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objects, as coins, tools, etc., used by a teacher to illustrate everyday living.
Realia comes from the Late Latin adjective reālia “real things, facts,” the neuter plural of reālis used as a noun. Reālis is a derivative of the noun rēs “thing, matter, affair” (three of the word’s many, many meanings). The earliest English usage of realia referred to German culture and educational systems, specifically the Realschule, a secondary school specializing in practical subjects rather than the liberal arts. In the United States since the late 1890s, realia have meant ordinary, everyday objects used as teaching aids for children. This is nothing new: in the first century a.d., the Roman rhetorician Quintilian recommended using large letters carved of wood, easy for children to handle, to help them learn the alphabet. Realia entered English in the first half of the 19th century.
For students to learn a new language in meaningful contexts, teachers must use every instructional strategy available to them, including the use of actual objects (realia), pictures, videos, and gestures to express meaning.
Many libraries contain realia, or real artifacts. School libraries may include various kinds of rock for the study of geology; cultural libraries may possess objects such as the toki ….
an imaginary land described to children as the place they enter during sleep.
Slumberland is a humorous, poetic, or childish word. It first appears in the Decadent poet Algernon Swinburne’s Tristram of Lyonesse and other Poems (1882): “The great good wizard … Takes his strange rest at heart of slumberland.” Slumber, “to sleep, doze,” comes from Middle English slumeren, frequentative of slumen “to doze,” itself a derivative of Old English slūma “sleep.”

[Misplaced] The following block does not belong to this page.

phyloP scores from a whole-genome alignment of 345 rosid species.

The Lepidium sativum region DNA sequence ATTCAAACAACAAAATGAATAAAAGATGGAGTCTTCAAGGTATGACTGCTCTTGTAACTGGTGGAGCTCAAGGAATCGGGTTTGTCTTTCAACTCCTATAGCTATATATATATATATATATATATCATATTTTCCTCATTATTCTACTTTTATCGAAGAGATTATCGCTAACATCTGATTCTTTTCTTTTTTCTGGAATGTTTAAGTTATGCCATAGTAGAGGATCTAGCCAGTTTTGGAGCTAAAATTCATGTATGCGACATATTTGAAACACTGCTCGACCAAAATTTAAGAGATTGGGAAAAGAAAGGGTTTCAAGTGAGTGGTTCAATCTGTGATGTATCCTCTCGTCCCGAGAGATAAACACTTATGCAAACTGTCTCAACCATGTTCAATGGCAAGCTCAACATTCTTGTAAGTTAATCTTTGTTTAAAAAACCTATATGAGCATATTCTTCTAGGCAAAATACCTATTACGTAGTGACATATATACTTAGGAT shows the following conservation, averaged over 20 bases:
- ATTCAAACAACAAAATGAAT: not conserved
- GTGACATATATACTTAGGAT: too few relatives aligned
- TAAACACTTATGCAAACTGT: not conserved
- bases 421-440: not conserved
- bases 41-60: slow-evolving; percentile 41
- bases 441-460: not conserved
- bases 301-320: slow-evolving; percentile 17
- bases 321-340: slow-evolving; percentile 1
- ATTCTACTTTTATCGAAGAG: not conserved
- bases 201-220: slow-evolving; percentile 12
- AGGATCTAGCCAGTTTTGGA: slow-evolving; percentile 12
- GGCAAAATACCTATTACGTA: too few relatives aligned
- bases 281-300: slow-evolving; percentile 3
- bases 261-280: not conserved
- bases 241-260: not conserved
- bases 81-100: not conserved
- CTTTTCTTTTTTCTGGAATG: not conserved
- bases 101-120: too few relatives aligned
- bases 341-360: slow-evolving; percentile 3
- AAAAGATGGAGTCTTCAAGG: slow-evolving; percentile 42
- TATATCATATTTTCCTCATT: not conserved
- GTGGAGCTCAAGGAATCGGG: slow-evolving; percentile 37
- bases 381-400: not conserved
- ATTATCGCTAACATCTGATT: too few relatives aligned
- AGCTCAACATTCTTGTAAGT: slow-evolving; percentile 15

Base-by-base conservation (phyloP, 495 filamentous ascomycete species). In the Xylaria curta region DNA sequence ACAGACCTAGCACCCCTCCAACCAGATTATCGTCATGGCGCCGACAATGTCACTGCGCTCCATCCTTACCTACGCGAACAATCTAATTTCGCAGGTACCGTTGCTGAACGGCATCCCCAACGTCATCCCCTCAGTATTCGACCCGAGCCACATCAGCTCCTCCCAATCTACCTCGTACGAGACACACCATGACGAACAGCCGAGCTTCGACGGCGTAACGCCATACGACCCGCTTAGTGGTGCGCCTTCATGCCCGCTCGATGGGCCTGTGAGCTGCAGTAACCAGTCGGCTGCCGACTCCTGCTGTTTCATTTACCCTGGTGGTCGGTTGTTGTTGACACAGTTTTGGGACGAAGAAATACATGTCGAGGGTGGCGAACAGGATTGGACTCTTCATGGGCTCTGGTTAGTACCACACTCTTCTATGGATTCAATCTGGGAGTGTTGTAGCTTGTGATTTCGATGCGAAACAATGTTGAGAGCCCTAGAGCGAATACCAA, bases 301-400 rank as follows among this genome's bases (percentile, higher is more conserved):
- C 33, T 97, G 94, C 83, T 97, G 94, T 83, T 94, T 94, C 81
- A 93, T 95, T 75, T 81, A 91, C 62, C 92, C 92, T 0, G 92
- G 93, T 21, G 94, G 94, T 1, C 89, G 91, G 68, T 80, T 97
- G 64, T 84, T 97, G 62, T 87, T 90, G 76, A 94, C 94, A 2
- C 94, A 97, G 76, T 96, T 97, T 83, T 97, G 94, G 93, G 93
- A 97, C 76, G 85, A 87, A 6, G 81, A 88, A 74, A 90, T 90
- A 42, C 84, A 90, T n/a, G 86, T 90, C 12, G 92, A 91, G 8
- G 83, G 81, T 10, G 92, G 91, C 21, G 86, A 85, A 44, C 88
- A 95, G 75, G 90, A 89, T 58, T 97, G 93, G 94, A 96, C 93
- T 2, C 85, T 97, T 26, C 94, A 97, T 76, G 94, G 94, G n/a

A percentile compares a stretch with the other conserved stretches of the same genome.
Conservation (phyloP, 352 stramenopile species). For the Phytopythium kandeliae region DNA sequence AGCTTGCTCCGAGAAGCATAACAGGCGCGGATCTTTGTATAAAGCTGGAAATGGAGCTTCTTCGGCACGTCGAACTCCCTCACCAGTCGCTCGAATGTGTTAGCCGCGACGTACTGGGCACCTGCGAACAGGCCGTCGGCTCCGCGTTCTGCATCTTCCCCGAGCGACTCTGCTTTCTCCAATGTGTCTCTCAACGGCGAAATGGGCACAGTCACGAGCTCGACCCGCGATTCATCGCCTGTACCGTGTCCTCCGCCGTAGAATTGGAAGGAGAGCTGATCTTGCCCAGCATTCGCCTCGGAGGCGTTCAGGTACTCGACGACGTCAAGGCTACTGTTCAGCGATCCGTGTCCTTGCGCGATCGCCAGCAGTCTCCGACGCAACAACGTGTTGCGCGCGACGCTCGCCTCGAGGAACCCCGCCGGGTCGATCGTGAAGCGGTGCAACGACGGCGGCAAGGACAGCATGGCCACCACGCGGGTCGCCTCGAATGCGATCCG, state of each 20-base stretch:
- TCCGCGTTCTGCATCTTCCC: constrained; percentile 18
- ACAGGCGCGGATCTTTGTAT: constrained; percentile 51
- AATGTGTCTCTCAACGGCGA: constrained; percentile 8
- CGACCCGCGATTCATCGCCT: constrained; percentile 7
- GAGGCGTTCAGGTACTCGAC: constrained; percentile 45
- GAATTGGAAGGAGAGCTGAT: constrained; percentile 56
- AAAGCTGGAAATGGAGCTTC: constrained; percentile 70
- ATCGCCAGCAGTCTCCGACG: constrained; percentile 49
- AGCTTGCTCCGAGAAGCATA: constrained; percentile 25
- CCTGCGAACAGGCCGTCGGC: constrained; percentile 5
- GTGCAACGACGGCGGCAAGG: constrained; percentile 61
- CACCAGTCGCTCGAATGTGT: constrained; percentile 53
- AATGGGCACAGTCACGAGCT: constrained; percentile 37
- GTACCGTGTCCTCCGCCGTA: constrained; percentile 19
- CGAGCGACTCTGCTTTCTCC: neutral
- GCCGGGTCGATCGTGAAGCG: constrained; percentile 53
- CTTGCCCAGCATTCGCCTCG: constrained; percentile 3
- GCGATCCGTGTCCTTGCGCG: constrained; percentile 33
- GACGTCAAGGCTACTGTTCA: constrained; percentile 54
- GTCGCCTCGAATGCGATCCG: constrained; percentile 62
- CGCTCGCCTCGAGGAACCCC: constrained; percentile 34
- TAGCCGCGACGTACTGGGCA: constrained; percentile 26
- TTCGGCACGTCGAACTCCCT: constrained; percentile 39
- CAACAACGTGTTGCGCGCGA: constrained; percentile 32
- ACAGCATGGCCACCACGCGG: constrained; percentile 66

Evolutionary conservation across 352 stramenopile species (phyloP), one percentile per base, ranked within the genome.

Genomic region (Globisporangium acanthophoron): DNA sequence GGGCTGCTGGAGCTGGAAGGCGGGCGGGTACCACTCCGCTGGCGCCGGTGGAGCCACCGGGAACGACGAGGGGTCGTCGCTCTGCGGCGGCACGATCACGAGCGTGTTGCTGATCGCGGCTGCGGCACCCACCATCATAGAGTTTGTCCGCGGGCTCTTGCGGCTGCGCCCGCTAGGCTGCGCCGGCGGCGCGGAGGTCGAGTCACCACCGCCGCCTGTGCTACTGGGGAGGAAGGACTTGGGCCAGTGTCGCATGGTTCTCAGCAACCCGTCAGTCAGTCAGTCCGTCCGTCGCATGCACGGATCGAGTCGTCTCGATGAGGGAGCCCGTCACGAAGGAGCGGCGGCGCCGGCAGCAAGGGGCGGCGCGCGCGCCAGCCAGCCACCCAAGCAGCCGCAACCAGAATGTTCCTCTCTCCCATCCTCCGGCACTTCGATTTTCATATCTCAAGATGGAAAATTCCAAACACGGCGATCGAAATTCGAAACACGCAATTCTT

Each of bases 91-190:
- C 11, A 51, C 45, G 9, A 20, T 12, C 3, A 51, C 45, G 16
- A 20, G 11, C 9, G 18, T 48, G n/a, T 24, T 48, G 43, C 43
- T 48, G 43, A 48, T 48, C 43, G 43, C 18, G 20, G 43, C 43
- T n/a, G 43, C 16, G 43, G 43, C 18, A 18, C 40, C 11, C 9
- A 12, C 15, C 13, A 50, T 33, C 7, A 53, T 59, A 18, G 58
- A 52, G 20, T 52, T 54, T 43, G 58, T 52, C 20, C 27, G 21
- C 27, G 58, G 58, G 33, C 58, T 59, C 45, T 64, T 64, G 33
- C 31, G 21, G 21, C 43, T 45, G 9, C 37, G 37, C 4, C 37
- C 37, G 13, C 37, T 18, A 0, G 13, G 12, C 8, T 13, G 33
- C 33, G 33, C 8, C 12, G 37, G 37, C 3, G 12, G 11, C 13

… Drew Ackerman created a podcast to lead listeners into slumberland.
Every time the boy thinks he has ushered them into slumberland, with the goal of getting some shut-eye himself, a new obstacle pops up (“Is something wrong?” “I need my coil!”/ “My sensor aches!” “I want more oil!”).
bearing leaves or leaflike parts.
Foliaceous “leaflike, leafy,” is a technical adjective used in botany and other branches of biology. Foliaceous comes straight from Latin foliāceus (with the same meanings), a derivative of the noun folium “leaf.” Folium comes from the Proto-Indo-European root bhel-, bhol-, bhlē-, bhlō– “to bloom, thrive.” The root is the source of Latin flōs (inflectional stem flōr-) “flower,” which through French yields English flower and flour, and Old Irish blāth “blossom, flower.” The Germanic form blō– yields the Old English noun blōstma, blōsma “blossom,” and the verb blōwan “to blow, blossom, flourish.” The Greek noun phýllon “leaf” could be from the same root, except that the y (instead of o) is hard to explain. Foliaceous entered English in the 17th century.
This Oak presents about the longest trunk of all California foliaceous trees.
The autumn dress of the foliaceous forest is much more varied and rich in colour than even that of the Atlantic forests of North America ….